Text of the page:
Senate ouster of MPCA commissioner continues pattern of environmental stonewalling

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Matt Doll, Minnesota Environmental Partnership

Last Wednesday, Minnesota Pollution Control Agency Commissioner Laura Bishop was pushed out of office after Senate Majority Leader Paul Gazelka informed her that the Senate would vote against confirming her, effectively removing her from her position. The Republican-controlled Senate had announced a few days earlier that they would be holding hearings on several Walz Administration cabinet members before adjourning from their special session. Commissioner Bishop was the only one of the officials who lost her job, choosing to resign rather than face a vote in the full Senate.

While Sen. Gazelka made references to the Senate’s powers to fire executive branch officials if they aren’t doing their jobs, the Senate majority’s motivation for ousting Bishop was discussed openly: they were opposed to moves she made or considered as Commissioner to protect Minnesota’s environment from polluters. The Walz Administration’s MPCA-led Clean Cars rulemaking, which will help make electric vehicles more widely available at Minnesota dealerships, was the most visible issue of controversy.

Commissioner Bishop’s ouster shows just how far removed the Minnesota Senate is from Minnesotans’ views on climate action and environmental protection.

Bishop led the MPCA for two and a half years, through three regular and numerous special sessions. The Senate has had the power and the opportunity to vote on the confirmation of the Governor’s officials during that entire time. While they did hold a hearing about Bishop’s performance last year, they did not choose to force her out until this month – right after the environment budget passed without the Clean Cars rollback that they wanted. The Senate took a similar action in 2020 when they fired Commerce Commissioner Steve Kelley – retaliating for his financial regulations and his department’s continued opposition to the Line 3 oil pipeline.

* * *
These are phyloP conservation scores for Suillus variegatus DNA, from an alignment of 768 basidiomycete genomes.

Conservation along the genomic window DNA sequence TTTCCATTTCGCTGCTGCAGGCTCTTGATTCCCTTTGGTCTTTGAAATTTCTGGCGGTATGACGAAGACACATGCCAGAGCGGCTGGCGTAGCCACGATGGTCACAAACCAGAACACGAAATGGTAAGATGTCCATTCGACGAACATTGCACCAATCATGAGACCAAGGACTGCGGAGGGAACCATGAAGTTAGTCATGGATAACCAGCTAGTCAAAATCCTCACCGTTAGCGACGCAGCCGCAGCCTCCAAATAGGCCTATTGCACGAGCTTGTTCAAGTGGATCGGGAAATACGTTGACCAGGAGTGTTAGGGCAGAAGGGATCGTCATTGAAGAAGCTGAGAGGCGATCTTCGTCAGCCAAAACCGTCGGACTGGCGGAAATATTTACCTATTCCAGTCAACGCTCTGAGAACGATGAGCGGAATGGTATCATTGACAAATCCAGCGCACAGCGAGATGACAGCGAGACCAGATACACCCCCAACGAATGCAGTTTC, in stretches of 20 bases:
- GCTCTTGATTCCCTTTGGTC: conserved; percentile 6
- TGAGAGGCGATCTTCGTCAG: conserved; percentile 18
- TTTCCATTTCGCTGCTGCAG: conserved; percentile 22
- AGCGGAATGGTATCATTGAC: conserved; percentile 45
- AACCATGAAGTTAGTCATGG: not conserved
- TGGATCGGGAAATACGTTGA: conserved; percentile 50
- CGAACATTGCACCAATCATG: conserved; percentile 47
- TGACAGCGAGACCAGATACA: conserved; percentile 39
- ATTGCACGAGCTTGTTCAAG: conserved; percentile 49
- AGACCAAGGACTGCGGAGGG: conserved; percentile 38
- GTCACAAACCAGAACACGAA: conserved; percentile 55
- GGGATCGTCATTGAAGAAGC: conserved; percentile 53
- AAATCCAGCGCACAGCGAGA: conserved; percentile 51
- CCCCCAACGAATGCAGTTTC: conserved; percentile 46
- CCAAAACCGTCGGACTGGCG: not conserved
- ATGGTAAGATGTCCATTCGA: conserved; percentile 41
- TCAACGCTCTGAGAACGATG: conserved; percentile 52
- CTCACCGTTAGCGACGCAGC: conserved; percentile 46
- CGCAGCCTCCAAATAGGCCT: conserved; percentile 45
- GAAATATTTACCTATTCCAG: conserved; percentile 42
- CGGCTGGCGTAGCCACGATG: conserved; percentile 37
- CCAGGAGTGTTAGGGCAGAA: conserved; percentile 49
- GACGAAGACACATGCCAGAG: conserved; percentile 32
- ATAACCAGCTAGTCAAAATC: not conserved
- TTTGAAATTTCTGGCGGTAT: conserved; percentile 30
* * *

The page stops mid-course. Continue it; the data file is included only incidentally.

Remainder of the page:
Perhaps the most ironic aspect of the Senate’s decision is that Clean Cars is a broadly-supported, relatively modest step toward reducing transportation emissions. It’s a step in the right direction, but it’s not a groundbreaking change, and is already on the books in more than a dozen other states. Many vehicle companies are moving toward electric models anyway, but the Clean Cars rules will help them become available to Minnesotans faster to help us cut emissions and get a leg up on the market.

The Minnesota Environmental Partnership has appreciated the steps Commissioner Bishop took to protect Minnesotans from the climate crisis, mercury, lead poisoning and other measures. That’s not to say we always agreed with Commissioner Bishop on the issues, particularly with regards to permitting that has been accommodating toward large, polluting businesses. But with Bishop’s ouster from the MPCA, the Senate has signalled that they are willing to chose a destructive partisan path to punish those steps taken and score political points against Governor Walz.

What happens next at the MPCA is up to Governor Walz. The lesson that we hope he takes away from this unfortunate firing is that even a well-qualified, business friendly MPCA commissioner advancing modest policies is not enough to stave off the Senate’s antics. Instead of caving to them, he should direct the agency to let science drive their work and to act boldly on climate and environment, addressing threats like Line 3, sulfide mining plans, and factory farms. If we move at the pace the Senate wants us to, we won’t be getting anywhere near where we need to go.

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